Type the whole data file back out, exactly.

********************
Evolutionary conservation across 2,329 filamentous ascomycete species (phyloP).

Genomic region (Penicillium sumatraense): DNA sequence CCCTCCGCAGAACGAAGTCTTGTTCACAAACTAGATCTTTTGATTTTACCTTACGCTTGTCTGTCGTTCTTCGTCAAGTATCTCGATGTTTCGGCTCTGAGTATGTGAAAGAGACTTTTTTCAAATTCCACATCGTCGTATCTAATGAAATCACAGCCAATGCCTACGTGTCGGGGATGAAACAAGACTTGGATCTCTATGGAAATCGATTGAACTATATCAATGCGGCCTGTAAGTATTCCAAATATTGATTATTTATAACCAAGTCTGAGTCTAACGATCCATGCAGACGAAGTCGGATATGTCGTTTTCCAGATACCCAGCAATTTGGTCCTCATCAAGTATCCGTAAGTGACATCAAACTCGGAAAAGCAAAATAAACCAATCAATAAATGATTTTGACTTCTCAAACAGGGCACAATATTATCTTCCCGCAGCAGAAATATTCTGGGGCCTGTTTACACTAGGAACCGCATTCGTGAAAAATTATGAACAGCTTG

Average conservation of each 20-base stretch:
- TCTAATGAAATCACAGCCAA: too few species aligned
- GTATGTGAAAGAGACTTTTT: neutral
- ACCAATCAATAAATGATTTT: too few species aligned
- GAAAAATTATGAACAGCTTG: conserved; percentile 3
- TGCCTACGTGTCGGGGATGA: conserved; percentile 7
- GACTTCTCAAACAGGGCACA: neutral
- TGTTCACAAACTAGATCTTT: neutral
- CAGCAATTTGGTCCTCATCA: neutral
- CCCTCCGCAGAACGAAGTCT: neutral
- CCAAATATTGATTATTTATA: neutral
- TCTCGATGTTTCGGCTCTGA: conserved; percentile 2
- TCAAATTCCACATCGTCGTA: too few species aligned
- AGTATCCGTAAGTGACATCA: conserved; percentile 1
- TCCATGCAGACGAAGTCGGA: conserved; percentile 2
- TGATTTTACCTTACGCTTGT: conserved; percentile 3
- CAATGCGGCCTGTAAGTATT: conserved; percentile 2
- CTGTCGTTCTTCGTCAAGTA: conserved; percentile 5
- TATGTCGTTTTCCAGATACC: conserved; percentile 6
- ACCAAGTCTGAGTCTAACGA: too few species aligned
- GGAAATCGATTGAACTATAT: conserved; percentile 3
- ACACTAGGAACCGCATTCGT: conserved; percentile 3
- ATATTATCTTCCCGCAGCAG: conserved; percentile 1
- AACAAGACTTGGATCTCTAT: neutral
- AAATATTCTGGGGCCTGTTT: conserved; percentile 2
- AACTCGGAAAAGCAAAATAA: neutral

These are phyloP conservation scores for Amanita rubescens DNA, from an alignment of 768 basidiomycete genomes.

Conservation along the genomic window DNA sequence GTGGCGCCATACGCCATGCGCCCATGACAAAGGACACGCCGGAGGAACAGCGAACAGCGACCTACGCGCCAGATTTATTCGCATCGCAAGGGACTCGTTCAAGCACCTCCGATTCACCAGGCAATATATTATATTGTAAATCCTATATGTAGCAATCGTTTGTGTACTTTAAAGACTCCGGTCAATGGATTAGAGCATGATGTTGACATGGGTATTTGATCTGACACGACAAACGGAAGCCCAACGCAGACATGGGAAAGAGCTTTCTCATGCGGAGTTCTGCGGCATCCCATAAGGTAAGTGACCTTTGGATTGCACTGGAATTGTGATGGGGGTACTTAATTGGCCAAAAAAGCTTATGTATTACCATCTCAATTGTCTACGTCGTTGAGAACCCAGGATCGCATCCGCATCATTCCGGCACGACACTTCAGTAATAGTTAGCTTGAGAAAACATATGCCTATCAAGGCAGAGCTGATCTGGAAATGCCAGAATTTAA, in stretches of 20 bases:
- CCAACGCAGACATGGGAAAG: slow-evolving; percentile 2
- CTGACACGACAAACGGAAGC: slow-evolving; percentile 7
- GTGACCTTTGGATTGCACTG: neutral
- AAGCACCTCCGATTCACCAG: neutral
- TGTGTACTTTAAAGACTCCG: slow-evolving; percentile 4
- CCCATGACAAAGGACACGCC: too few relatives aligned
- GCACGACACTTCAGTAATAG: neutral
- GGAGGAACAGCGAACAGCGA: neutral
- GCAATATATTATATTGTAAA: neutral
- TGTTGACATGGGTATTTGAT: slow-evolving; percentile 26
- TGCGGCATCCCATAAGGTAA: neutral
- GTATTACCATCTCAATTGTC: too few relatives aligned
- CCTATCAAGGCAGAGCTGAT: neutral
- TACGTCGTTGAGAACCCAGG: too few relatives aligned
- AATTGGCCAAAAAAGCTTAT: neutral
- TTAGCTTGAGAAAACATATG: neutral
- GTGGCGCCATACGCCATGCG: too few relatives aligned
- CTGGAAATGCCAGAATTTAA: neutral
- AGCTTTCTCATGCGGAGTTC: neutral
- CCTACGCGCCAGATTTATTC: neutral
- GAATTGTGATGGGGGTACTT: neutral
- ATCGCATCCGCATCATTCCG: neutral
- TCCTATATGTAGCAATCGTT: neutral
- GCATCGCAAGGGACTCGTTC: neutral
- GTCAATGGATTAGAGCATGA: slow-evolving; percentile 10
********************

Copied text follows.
Evolutionary conservation across 2,329 filamentous ascomycete species (phyloP).

Genomic region (Penicillium sumatraense): DNA sequence CCCTCCGCAGAACGAAGTCTTGTTCACAAACTAGATCTTTTGATTTTACCTTACGCTTGTCTGTCGTTCTTCGTCAAGTATCTCGATGTTTCGGCTCTGAGTATGTGAAAGAGACTTTTTTCAAATTCCACATCGTCGTATCTAATGAAATCACAGCCAATGCCTACGTGTCGGGGATGAAACAAGACTTGGATCTCTATGGAAATCGATTGAACTATATCAATGCGGCCTGTAAGTATTCCAAATATTGATTATTTATAACCAAGTCTGAGTCTAACGATCCATGCAGACGAAGTCGGATATGTCGTTTTCCAGATACCCAGCAATTTGGTCCTCATCAAGTATCCGTAAGTGACATCAAACTCGGAAAAGCAAAATAAACCAATCAATAAATGATTTTGACTTCTCAAACAGGGCACAATATTATCTTCCCGCAGCAGAAATATTCTGGGGCCTGTTTACACTAGGAACCGCATTCGTGAAAAATTATGAACAGCTTG

Average conservation of each 20-base stretch:
- TCTAATGAAATCACAGCCAA: too few species aligned
- GTATGTGAAAGAGACTTTTT: neutral
- ACCAATCAATAAATGATTTT: too few species aligned
- GAAAAATTATGAACAGCTTG: conserved; percentile 3
- TGCCTACGTGTCGGGGATGA: conserved; percentile 7
- GACTTCTCAAACAGGGCACA: neutral
- TGTTCACAAACTAGATCTTT: neutral
- CAGCAATTTGGTCCTCATCA: neutral
- CCCTCCGCAGAACGAAGTCT: neutral
- CCAAATATTGATTATTTATA: neutral
- TCTCGATGTTTCGGCTCTGA: conserved; percentile 2
- TCAAATTCCACATCGTCGTA: too few species aligned
- AGTATCCGTAAGTGACATCA: conserved; percentile 1
- TCCATGCAGACGAAGTCGGA: conserved; percentile 2
- TGATTTTACCTTACGCTTGT: conserved; percentile 3
- CAATGCGGCCTGTAAGTATT: conserved; percentile 2
- CTGTCGTTCTTCGTCAAGTA: conserved; percentile 5
- TATGTCGTTTTCCAGATACC: conserved; percentile 6
- ACCAAGTCTGAGTCTAACGA: too few species aligned
- GGAAATCGATTGAACTATAT: conserved; percentile 3
- ACACTAGGAACCGCATTCGT: conserved; percentile 3
- ATATTATCTTCCCGCAGCAG: conserved; percentile 1
- AACAAGACTTGGATCTCTAT: neutral
- AAATATTCTGGGGCCTGTTT: conserved; percentile 2
- AACTCGGAAAAGCAAAATAA: neutral

These are phyloP conservation scores for Amanita rubescens DNA, from an alignment of 768 basidiomycete genomes.

Conservation along the genomic window DNA sequence GTGGCGCCATACGCCATGCGCCCATGACAAAGGACACGCCGGAGGAACAGCGAACAGCGACCTACGCGCCAGATTTATTCGCATCGCAAGGGACTCGTTCAAGCACCTCCGATTCACCAGGCAATATATTATATTGTAAATCCTATATGTAGCAATCGTTTGTGTACTTTAAAGACTCCGGTCAATGGATTAGAGCATGATGTTGACATGGGTATTTGATCTGACACGACAAACGGAAGCCCAACGCAGACATGGGAAAGAGCTTTCTCATGCGGAGTTCTGCGGCATCCCATAAGGTAAGTGACCTTTGGATTGCACTGGAATTGTGATGGGGGTACTTAATTGGCCAAAAAAGCTTATGTATTACCATCTCAATTGTCTACGTCGTTGAGAACCCAGGATCGCATCCGCATCATTCCGGCACGACACTTCAGTAATAGTTAGCTTGAGAAAACATATGCCTATCAAGGCAGAGCTGATCTGGAAATGCCAGAATTTAA, in stretches of 20 bases:
- CCAACGCAGACATGGGAAAG: slow-evolving; percentile 2
- CTGACACGACAAACGGAAGC: slow-evolving; percentile 7
- GTGACCTTTGGATTGCACTG: neutral
- AAGCACCTCCGATTCACCAG: neutral
- TGTGTACTTTAAAGACTCCG: slow-evolving; percentile 4
- CCCATGACAAAGGACACGCC: too few relatives aligned
- GCACGACACTTCAGTAATAG: neutral
- GGAGGAACAGCGAACAGCGA: neutral
- GCAATATATTATATTGTAAA: neutral
- TGTTGACATGGGTATTTGAT: slow-evolving; percentile 26
- TGCGGCATCCCATAAGGTAA: neutral
- GTATTACCATCTCAATTGTC: too few relatives aligned
- CCTATCAAGGCAGAGCTGAT: neutral
- TACGTCGTTGAGAACCCAGG: too few relatives aligned
- AATTGGCCAAAAAAGCTTAT: neutral
- TTAGCTTGAGAAAACATATG: neutral
- GTGGCGCCATACGCCATGCG: too few relatives aligned
- CTGGAAATGCCAGAATTTAA: neutral
- AGCTTTCTCATGCGGAGTTC: neutral
- CCTACGCGCCAGATTTATTC: neutral
- GAATTGTGATGGGGGTACTT: neutral
- ATCGCATCCGCATCATTCCG: neutral
- TCCTATATGTAGCAATCGTT: neutral
- GCATCGCAAGGGACTCGTTC: neutral
- GTCAATGGATTAGAGCATGA: slow-evolving; percentile 10